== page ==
- A fresh commitment to center our lives on learning the ways of Jesus, and following him as King
- A re-ignited passion for one-on-one relational discipleship
- More ideas than we could count about what we could do with our money now that it would be 100% focused on mission & discipleship
- A renewed passion for sharing our faith with friends and family who would never “go to church”
- A strong commitment to live in the world as missionaries whether we were working for a church or not
- A simple return to the value for making disciples, leaving the building of His Church to Jesus himself!
In short, we spent the entire weekend focused on the mission of Jesus to bring the nations under his Kingly reign through teaching them his ways, and calling them to live for him (largely by living for him in front of people). We were not assigned any overseer or coach, but were told that all of the DNA — the SEED of the Kingdom of God was resident within us, and within every other Christian, and we were sent back home with prayer and encouragement to start making disciples as the Great Commission directed all believers to do. In this phase, we have only one goal. Make disciples. Period. That’s it.
Here is the basic flow and diagram of the “church planting” process in the paradigm we learned at this seminar:
- A christian helps another person to become a follower of Jesus, and
- if he/she does this effectively, a “leader” emerges and helps the other Christian grow in faith.
- Jesus will meet with those two or three (or more) as His own Church whenever they gather together in His name, under His Lordship
- If they continue to do this, and this process multiplies over and over, the Christian movement will continue to grow on the Earth until every person is reached.
Jesus-followers who function in this paradigm can spend 100% of their tithes and offerings on whatever Jesus is doing through them and their families. That might involve getting training (like the seminar we went to), helping friends with their bills, feeding, clothing, and visiting people in need, buying Bibles for friends who don’t have one, buying meals or food to share with other friends with whom they gather to be the church of Jesus, and even taking missionary excursions to places far and near to share the good news about Jesus. If there is a need among this group, they can simply decide how to help one another. If the group really grows and disciples multiply, they can — if they wish — rent a spot to have a large gathering every once in a while for teaching and worship, or whatever. But if they never do this, their movement will not suffer either the threat or the reality of catastrophic failure or death because it is only dependent on their willingness to continue to live in relationship with each other, with Jesus, and with the lost people they’re sharing with. No one in the group is dependent for their livelihood on the rest of the group, and the group is not bound to purchase or maintain real estate or properties. They are not required to file papers with the government, nor are they required to pay an organization an annual fee to license their leader(s) to officially perpetuate the Jesus-movement (e.g. ministerial ordination). That’s it. Their ministry rhythm fits with the rhythm of their every-day lives and relationships. There is no going to church, there is primarily being the church. Churches are “planted” organically and naturally when there are two or three Christians who agree to follow Jesus together and continue to disciple others as a group. If a disciple decides to venture out and begin the process elsewhere, the movement continues and grows, and new churches (of 2, 3, or more Jesus-followers) can keep growing, and the mission of God continues. This paradigm is 100% sustainable and reproducible by any Jesus-follower regardless of their income, their age, their gender, or their social status. It takes absolutely no organizational infrastructure to begin it or to maintain it. It only takes commitment and consistent intentionality, making the mission of Jesus to reach people a life-priority.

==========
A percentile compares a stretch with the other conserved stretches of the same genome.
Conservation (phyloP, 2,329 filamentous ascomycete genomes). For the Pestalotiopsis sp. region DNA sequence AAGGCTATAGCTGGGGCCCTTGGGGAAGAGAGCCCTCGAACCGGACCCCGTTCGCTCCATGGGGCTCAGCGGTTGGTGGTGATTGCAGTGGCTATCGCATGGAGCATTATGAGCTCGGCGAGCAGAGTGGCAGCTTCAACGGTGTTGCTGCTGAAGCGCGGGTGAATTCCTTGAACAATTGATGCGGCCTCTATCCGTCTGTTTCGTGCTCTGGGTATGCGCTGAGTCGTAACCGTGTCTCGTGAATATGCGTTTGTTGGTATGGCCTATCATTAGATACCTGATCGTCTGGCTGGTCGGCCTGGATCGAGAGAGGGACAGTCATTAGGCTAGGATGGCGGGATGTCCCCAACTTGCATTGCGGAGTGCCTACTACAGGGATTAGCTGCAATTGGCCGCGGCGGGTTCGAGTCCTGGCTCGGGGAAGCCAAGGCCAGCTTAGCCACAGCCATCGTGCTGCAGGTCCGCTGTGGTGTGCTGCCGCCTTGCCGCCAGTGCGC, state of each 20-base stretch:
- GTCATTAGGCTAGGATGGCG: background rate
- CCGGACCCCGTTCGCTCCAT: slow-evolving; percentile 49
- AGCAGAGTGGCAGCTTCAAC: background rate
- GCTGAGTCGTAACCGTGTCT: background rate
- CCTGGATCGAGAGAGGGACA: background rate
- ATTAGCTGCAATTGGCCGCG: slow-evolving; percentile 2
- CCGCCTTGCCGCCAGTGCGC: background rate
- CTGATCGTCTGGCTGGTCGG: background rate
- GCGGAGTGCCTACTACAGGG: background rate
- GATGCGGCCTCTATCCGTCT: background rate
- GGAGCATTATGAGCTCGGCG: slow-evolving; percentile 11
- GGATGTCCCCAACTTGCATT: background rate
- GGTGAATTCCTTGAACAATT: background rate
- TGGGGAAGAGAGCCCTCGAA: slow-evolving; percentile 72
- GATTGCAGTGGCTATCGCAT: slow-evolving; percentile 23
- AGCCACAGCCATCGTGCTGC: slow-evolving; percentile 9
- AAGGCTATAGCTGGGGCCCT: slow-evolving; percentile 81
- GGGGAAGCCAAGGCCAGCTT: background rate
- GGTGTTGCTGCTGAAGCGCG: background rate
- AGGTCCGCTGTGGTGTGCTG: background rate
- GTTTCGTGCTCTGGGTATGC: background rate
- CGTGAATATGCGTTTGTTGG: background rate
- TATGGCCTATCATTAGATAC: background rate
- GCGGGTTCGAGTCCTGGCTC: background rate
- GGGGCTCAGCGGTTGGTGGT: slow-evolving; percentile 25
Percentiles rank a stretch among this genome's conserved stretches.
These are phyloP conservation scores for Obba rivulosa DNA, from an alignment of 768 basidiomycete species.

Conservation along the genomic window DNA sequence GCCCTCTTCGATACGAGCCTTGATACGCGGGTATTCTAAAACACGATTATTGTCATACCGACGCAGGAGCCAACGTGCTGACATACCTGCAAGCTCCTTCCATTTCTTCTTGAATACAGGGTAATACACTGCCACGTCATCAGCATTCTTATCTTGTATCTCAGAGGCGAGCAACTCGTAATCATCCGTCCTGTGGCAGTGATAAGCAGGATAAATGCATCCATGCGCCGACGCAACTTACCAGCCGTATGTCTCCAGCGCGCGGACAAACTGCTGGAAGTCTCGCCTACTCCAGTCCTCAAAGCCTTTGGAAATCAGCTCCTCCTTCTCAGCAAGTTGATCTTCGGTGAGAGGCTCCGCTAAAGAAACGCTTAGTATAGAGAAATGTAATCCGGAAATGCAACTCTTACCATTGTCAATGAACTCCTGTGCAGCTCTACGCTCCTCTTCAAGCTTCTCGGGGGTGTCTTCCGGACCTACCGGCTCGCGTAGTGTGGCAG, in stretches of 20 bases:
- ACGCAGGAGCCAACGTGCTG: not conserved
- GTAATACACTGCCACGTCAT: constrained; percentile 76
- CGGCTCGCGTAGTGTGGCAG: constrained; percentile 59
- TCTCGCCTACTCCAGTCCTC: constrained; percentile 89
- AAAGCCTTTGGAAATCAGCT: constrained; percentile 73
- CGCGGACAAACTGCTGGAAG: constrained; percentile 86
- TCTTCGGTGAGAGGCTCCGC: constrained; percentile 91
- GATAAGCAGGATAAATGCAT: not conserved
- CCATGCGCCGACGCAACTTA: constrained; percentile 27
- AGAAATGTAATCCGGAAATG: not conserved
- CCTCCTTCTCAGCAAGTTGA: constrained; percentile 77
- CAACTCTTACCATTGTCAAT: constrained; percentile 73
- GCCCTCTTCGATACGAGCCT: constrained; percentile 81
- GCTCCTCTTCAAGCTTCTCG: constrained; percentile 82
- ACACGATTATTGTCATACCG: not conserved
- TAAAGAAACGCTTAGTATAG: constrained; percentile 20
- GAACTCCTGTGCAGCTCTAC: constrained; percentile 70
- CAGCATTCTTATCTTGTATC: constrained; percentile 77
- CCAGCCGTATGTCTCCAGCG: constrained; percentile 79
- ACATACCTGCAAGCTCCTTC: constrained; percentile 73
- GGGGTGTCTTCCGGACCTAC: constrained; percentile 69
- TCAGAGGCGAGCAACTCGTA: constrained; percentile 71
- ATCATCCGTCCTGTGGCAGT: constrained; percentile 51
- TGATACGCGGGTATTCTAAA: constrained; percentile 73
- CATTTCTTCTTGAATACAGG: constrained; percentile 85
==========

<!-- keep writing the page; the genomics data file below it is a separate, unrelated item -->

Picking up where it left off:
Back to the quiz…
At the beginning of this post I proposed a quiz to identify the verse or verses that charge Christians to plant churches. In my reading of the New Testament, there is no such imperative because the Church of Jesus is built by Jesus through the relational and organic work of discipling people. Any time two or three disciples gather together around he Lordship of Jesus Christ to worship, serve, and grow in their knowledge of and obedience to him, and to join him in his mission, there is the Church. It rises out of discipleship rather than out of organizational strategy or the vision of a “church planter.” People who live in the second example don’t think of themselves as church planters. They think of themselves as disciple-making Jesus-followers, and if they’re doing that, then church emerges out of what they do naturally and organically. It is also absolutely free (though it will cost a person their whole life) to think of Church in this way. That doesn’t mean that there is no financial cost, but the movement will not die if no one tithes to the organization planting the church. This group of disciples can tithe too. But they individually or collectively use their resources to carry out their missionary and discipling priorities.
By the numbers…
When we planted our church under paradigm #1, we raised over $200,000.00 the first year, and we spent most of that money on the things I described in section one above. If it costs two hundred thousand dollars to plant a church, and if it must be done by a gifted leader with a special calling, and a core-group consisting of department and ministry functionaries who can do all of the ministries in the church’s program, and if that leader group will need to collect the money buy all the stuff needed to facilitate “church” the way it’s described there, then I propose that the Christian movement cannot grow and cannot expand fast enough to reach the whole world for Jesus Christ.